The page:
We had orignally planned to start at Sleightholme but a fallen tree from the previous nights tumultuous weather was blocking the narrow road so we had to double back and start again from Bowes. Now the map took us along the banks of the flooded river Greta which looked like it had only just started to drop back, if we had started a few hours earlier even the foot bridges would have been a struggle to cross. Throughout the days walk I was constantly reminded of how the country had been battered by the storms, the moors were awash with sheets of water pouring off the crags and peat hags, creating new waterfalls everywhere, and though I took loads of pictures it was a shot of one of these new cascading spouts of water which turned out the best.

Greta Spout

Ziess Super Ikonta, Fomapan 100 film and Foma Chamois Paper.

Looking back I feel a little disppointed that I didn’t get to capitalise on such a great day in the hills and hopefully when I have a bit more time I’ll have another look to see if I can salvage anything else but I think this photograph does sum up something of the essence of the day so all in all I’m pretty happy.

Cheers

 

Graham

 

 

Wind and Rain

It’s been a harsh winter so far with days and days of high winds and rain battering the North of Engalnd and Scotland. Rivers have been bursting their banks and destroying bridges roads and worst of all people’s homes. Like usual I have fallen behind with my blog posts but back in November before the worst of the weather hit I visited the Low Barns Nature Reserve which is run by the Durham Wildlife Trust with the aim of testing out some more expired Polaroid Type 665 a photographer friend had sent me from Sweden. The reserve is nestled in a broad bend of the River Wear and it’s made up of a fantastic landscape of deciduous woodland and reed fringed lakes and ponds, perfect environment for wildlife of all kinds. A brief gap in the weather meant I had chance to explore. By all the flotsam spread in amongst the trees along the river bank it was obvious it had only just started to fall back but it was still very high and was running the colour of strong tea. I slowly worked my way upstream finally reaching the remains of an old ford which had become a torrent of churning water. It provided the perfect subject matter to sum up the weeks weather.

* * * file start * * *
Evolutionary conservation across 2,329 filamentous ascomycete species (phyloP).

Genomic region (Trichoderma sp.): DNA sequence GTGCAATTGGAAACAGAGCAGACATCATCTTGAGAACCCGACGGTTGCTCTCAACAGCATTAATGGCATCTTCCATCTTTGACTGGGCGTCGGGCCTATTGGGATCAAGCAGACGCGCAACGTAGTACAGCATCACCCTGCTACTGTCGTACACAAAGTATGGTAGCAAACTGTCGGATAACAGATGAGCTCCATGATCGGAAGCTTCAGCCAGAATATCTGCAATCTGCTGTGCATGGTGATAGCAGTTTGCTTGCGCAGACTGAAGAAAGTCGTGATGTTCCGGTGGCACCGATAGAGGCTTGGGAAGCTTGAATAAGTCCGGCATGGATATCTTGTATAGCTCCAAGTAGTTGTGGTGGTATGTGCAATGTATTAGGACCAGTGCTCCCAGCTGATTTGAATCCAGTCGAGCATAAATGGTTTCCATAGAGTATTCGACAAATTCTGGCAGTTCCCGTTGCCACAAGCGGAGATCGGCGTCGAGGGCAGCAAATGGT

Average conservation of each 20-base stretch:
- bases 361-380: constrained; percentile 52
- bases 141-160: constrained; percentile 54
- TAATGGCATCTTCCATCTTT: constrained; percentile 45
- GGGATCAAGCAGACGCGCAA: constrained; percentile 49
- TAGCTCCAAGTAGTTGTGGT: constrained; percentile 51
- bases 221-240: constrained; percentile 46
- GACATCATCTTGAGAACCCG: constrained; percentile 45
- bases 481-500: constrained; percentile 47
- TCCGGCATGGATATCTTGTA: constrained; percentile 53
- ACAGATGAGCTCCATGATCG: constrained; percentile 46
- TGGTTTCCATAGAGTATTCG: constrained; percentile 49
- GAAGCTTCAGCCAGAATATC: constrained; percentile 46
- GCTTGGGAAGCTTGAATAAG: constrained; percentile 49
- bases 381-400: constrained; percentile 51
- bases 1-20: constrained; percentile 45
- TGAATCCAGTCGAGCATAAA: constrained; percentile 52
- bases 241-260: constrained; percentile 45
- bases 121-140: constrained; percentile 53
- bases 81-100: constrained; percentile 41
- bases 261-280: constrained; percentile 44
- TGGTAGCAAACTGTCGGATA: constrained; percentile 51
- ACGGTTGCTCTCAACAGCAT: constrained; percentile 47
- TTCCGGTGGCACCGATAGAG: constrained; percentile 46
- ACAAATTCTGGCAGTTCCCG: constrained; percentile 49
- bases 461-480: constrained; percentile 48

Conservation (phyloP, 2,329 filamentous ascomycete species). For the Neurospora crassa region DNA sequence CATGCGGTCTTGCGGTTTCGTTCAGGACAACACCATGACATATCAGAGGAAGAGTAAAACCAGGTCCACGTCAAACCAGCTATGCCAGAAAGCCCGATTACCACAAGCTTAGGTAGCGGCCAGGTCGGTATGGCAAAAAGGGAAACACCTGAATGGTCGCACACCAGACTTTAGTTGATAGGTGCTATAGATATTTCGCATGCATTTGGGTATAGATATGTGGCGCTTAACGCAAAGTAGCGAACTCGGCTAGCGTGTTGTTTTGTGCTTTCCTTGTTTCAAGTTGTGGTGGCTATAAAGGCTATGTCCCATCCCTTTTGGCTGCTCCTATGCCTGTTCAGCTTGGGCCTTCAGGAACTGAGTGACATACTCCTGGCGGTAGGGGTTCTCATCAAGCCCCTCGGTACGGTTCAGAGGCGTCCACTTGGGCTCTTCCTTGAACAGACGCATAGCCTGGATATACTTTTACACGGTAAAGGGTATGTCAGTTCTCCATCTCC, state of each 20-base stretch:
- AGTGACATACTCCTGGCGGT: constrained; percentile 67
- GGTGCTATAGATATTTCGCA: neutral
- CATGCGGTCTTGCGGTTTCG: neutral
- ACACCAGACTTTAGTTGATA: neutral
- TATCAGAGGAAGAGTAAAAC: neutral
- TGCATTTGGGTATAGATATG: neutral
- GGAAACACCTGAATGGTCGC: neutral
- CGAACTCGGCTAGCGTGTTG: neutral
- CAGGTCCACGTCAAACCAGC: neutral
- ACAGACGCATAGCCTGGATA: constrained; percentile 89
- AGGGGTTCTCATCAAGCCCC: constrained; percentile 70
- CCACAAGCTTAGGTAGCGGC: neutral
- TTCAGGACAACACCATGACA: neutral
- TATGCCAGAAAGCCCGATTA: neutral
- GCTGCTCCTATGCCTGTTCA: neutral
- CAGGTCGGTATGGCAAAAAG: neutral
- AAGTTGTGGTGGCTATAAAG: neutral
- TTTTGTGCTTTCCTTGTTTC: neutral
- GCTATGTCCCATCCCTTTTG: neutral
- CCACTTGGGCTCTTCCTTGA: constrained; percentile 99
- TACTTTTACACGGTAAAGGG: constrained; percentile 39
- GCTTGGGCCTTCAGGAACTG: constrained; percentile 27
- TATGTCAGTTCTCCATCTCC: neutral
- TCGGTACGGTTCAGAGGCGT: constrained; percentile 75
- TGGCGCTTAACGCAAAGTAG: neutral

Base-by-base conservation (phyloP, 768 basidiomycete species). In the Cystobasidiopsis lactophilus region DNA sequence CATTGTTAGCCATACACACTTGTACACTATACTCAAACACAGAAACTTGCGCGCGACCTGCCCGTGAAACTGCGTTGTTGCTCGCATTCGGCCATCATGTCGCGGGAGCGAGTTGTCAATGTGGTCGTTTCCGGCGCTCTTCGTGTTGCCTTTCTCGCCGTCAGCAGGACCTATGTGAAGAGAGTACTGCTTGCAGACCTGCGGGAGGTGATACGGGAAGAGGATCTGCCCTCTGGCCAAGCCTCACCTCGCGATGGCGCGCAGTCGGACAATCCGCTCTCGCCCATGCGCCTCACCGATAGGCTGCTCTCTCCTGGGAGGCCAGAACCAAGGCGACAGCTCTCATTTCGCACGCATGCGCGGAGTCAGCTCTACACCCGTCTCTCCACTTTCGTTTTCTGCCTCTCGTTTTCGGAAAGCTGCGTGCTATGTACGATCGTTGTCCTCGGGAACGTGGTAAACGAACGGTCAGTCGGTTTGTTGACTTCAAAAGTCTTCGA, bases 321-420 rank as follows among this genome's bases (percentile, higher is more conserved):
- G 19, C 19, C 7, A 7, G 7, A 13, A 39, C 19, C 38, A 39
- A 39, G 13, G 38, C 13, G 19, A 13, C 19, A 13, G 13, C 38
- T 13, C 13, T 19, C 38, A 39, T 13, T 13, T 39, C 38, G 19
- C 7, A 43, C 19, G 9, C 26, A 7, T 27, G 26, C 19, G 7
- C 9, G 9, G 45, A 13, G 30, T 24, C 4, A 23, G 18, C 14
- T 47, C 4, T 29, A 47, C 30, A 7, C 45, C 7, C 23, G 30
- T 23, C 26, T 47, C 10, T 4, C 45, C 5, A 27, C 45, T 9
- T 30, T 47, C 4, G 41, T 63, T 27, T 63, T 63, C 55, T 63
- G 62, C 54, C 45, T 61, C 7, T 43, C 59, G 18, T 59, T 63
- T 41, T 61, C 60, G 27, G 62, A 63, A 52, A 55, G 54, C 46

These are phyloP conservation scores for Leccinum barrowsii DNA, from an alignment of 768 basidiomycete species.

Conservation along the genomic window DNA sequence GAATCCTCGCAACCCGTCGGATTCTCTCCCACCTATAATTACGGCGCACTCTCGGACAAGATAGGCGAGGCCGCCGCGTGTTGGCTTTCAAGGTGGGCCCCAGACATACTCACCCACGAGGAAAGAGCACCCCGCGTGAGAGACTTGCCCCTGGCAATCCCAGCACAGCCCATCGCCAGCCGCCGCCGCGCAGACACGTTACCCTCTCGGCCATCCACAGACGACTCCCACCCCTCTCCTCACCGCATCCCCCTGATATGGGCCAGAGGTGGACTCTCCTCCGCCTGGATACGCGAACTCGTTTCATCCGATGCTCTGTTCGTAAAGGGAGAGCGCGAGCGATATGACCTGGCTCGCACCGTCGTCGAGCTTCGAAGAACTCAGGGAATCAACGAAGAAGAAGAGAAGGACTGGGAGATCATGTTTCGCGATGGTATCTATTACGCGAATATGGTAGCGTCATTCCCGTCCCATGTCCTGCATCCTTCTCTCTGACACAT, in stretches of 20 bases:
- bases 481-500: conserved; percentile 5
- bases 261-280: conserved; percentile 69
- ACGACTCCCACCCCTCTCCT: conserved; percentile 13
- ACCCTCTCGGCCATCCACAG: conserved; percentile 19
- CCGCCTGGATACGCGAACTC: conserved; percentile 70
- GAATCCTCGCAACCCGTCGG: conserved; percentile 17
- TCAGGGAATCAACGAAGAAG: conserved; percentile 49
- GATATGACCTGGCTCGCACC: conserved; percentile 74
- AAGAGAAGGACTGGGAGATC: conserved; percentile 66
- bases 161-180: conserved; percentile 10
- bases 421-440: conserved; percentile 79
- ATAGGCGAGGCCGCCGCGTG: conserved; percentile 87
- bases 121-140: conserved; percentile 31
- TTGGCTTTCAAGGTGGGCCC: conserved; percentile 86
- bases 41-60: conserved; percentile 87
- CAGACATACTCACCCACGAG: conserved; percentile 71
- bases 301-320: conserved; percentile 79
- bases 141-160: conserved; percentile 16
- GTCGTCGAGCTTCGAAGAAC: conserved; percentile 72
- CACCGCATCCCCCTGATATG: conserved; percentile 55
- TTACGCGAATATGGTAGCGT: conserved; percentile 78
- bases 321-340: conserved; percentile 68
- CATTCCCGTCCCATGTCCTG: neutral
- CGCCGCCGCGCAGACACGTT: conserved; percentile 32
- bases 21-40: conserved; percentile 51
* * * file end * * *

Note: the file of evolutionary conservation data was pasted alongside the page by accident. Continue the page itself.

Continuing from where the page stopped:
RiverWear

The pack of Polariod worked perfectly producing a lovely fine grain negative full of beauiful tones, starting to really get rehooked on this expired Polariod malarky sadly some stocks are becoming harder and harder to find!

It was a great afternoon spent in a wonderful place but this was only the beginning of the wet weather and soon Cumbria, Yorkshire and now Galloway in the South West of Scoltand were being hit with massive floods, very sadly causing wide spread destruction to some of our most beautiful towns and villages forcing people from their homes.

 

Graham

 

 

Into the Woods

In my last post I was reminiscing about the loss of Polaroid pos/neg film, especially my favourite the Type 665 pack. Well the devil makes use for idle hands and it wasn’t long before I couldn’t just sit and dream about past triumphs and I was searching through a popular online shopping site in search of a pack of Type 665. At first I didn’t have much luck, mainly because, as stocks of this film become ever more rare the price goes up but I kept on looking and eventually found a pack which sounded promising. It was pretty old film and had technically expired in August 1990! But in the description it stated the pack was unopened and had been stored in a fridge, so I decided to take a chance and buy it.

There are a few risks in buying any old expired film particularly when it comes to instant type films such as polaroid, if the pack of film hasn’t been stored correctly the liquid chemicals which do the developing and fixing can dry out and make the material completely useless. All these thoughts went through my mind as I set off to the edge of Hamsterley Forest a few miles up the road from my home in County Durham. Last Autumn I had driven past the top edge of the forest and I was struck by the stark forlorn looking birch trees left behind by the felling of the pine trees, it seemed to be the perfect spot close to home to try out my new film.

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The Shen-Hao loaded and ready to go.